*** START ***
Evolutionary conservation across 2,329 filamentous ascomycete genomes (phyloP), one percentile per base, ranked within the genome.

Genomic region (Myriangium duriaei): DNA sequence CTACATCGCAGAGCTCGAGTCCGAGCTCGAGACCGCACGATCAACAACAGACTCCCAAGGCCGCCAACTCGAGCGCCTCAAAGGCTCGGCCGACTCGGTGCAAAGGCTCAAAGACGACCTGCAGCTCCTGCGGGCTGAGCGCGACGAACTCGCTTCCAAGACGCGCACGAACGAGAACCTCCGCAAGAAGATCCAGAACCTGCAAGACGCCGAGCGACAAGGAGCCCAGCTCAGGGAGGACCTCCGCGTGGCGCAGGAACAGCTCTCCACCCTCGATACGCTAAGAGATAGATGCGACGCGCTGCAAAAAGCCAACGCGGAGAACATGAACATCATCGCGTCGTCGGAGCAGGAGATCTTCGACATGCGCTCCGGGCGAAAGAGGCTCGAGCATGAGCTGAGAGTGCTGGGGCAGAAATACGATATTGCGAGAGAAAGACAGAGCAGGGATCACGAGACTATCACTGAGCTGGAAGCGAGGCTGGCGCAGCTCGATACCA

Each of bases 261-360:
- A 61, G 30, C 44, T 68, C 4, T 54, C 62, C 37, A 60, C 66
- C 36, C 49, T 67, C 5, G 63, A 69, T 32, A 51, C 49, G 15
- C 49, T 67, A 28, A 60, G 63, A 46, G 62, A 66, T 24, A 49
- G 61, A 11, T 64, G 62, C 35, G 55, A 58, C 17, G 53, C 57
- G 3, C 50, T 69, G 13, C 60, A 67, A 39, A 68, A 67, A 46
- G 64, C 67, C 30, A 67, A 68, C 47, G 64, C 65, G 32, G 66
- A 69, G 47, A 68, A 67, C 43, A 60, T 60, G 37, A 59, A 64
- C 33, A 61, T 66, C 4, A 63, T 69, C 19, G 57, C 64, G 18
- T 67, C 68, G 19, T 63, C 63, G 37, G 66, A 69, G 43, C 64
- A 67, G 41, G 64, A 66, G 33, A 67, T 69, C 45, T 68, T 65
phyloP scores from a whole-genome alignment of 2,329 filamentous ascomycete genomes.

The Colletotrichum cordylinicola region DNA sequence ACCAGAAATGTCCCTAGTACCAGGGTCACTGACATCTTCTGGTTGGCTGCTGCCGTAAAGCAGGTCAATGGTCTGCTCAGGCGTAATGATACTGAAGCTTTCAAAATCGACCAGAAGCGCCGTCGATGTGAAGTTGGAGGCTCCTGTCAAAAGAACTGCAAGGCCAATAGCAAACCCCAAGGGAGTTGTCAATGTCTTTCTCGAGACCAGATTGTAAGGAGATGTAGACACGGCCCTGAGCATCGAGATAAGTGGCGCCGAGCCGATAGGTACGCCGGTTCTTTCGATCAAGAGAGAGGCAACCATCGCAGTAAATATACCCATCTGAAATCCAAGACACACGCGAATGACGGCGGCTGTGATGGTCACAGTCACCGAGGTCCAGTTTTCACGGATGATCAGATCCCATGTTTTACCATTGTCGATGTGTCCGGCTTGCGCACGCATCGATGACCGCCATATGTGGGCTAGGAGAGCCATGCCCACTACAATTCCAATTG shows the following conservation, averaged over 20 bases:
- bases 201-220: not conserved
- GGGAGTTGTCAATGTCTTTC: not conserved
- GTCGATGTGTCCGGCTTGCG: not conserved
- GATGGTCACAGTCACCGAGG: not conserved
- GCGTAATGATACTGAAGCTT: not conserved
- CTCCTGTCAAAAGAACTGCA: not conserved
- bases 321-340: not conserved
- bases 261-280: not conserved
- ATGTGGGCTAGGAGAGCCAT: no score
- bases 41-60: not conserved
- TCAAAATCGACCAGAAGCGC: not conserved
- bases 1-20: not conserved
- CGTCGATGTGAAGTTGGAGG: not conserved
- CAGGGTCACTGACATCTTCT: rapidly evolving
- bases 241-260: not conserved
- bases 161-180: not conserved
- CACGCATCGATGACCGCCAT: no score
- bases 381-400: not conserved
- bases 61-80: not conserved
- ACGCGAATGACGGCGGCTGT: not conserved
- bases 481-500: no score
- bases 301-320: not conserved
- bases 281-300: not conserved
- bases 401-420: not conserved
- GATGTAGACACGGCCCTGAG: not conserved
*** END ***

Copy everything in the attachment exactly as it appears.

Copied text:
Evolutionary conservation across 2,329 filamentous ascomycete genomes (phyloP), one percentile per base, ranked within the genome.

Genomic region (Myriangium duriaei): DNA sequence CTACATCGCAGAGCTCGAGTCCGAGCTCGAGACCGCACGATCAACAACAGACTCCCAAGGCCGCCAACTCGAGCGCCTCAAAGGCTCGGCCGACTCGGTGCAAAGGCTCAAAGACGACCTGCAGCTCCTGCGGGCTGAGCGCGACGAACTCGCTTCCAAGACGCGCACGAACGAGAACCTCCGCAAGAAGATCCAGAACCTGCAAGACGCCGAGCGACAAGGAGCCCAGCTCAGGGAGGACCTCCGCGTGGCGCAGGAACAGCTCTCCACCCTCGATACGCTAAGAGATAGATGCGACGCGCTGCAAAAAGCCAACGCGGAGAACATGAACATCATCGCGTCGTCGGAGCAGGAGATCTTCGACATGCGCTCCGGGCGAAAGAGGCTCGAGCATGAGCTGAGAGTGCTGGGGCAGAAATACGATATTGCGAGAGAAAGACAGAGCAGGGATCACGAGACTATCACTGAGCTGGAAGCGAGGCTGGCGCAGCTCGATACCA

Each of bases 261-360:
- A 61, G 30, C 44, T 68, C 4, T 54, C 62, C 37, A 60, C 66
- C 36, C 49, T 67, C 5, G 63, A 69, T 32, A 51, C 49, G 15
- C 49, T 67, A 28, A 60, G 63, A 46, G 62, A 66, T 24, A 49
- G 61, A 11, T 64, G 62, C 35, G 55, A 58, C 17, G 53, C 57
- G 3, C 50, T 69, G 13, C 60, A 67, A 39, A 68, A 67, A 46
- G 64, C 67, C 30, A 67, A 68, C 47, G 64, C 65, G 32, G 66
- A 69, G 47, A 68, A 67, C 43, A 60, T 60, G 37, A 59, A 64
- C 33, A 61, T 66, C 4, A 63, T 69, C 19, G 57, C 64, G 18
- T 67, C 68, G 19, T 63, C 63, G 37, G 66, A 69, G 43, C 64
- A 67, G 41, G 64, A 66, G 33, A 67, T 69, C 45, T 68, T 65
phyloP scores from a whole-genome alignment of 2,329 filamentous ascomycete genomes.

The Colletotrichum cordylinicola region DNA sequence ACCAGAAATGTCCCTAGTACCAGGGTCACTGACATCTTCTGGTTGGCTGCTGCCGTAAAGCAGGTCAATGGTCTGCTCAGGCGTAATGATACTGAAGCTTTCAAAATCGACCAGAAGCGCCGTCGATGTGAAGTTGGAGGCTCCTGTCAAAAGAACTGCAAGGCCAATAGCAAACCCCAAGGGAGTTGTCAATGTCTTTCTCGAGACCAGATTGTAAGGAGATGTAGACACGGCCCTGAGCATCGAGATAAGTGGCGCCGAGCCGATAGGTACGCCGGTTCTTTCGATCAAGAGAGAGGCAACCATCGCAGTAAATATACCCATCTGAAATCCAAGACACACGCGAATGACGGCGGCTGTGATGGTCACAGTCACCGAGGTCCAGTTTTCACGGATGATCAGATCCCATGTTTTACCATTGTCGATGTGTCCGGCTTGCGCACGCATCGATGACCGCCATATGTGGGCTAGGAGAGCCATGCCCACTACAATTCCAATTG shows the following conservation, averaged over 20 bases:
- bases 201-220: not conserved
- GGGAGTTGTCAATGTCTTTC: not conserved
- GTCGATGTGTCCGGCTTGCG: not conserved
- GATGGTCACAGTCACCGAGG: not conserved
- GCGTAATGATACTGAAGCTT: not conserved
- CTCCTGTCAAAAGAACTGCA: not conserved
- bases 321-340: not conserved
- bases 261-280: not conserved
- ATGTGGGCTAGGAGAGCCAT: no score
- bases 41-60: not conserved
- TCAAAATCGACCAGAAGCGC: not conserved
- bases 1-20: not conserved
- CGTCGATGTGAAGTTGGAGG: not conserved
- CAGGGTCACTGACATCTTCT: rapidly evolving
- bases 241-260: not conserved
- bases 161-180: not conserved
- CACGCATCGATGACCGCCAT: no score
- bases 381-400: not conserved
- bases 61-80: not conserved
- ACGCGAATGACGGCGGCTGT: not conserved
- bases 481-500: no score
- bases 301-320: not conserved
- bases 281-300: not conserved
- bases 401-420: not conserved
- GATGTAGACACGGCCCTGAG: not conserved